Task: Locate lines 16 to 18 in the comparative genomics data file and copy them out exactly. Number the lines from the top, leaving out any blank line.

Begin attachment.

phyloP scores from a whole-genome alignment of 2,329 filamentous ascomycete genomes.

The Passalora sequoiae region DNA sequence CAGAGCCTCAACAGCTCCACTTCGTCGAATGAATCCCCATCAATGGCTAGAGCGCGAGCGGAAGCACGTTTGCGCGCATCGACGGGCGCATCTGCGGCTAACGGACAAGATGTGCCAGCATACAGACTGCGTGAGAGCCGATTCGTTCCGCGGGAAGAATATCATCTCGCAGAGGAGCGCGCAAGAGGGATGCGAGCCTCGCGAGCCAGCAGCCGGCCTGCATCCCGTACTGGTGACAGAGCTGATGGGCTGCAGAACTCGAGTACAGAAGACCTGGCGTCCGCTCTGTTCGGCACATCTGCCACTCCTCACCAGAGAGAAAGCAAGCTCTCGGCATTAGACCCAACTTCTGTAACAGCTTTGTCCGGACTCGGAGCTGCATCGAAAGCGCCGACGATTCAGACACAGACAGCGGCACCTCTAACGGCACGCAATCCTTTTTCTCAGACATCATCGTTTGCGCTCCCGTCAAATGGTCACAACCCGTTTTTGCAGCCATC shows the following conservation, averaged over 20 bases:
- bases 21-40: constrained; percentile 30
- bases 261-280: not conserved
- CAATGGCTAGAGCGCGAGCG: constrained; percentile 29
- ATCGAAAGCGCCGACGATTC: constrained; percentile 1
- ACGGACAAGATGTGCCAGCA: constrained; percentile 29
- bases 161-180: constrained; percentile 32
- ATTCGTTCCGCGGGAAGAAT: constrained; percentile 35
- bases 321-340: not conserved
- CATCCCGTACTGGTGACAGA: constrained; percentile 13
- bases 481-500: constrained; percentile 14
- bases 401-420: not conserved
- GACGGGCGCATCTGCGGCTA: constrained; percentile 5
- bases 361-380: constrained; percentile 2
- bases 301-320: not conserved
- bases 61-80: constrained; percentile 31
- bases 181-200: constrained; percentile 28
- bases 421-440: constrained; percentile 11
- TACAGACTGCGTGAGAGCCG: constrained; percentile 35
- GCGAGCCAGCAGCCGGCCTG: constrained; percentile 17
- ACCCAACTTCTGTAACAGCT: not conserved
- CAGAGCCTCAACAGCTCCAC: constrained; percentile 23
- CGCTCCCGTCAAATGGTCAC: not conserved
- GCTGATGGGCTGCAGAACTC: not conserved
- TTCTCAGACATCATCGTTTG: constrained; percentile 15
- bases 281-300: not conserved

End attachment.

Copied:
- bases 301-320: not conserved
- bases 61-80: constrained; percentile 31
- bases 181-200: constrained; percentile 28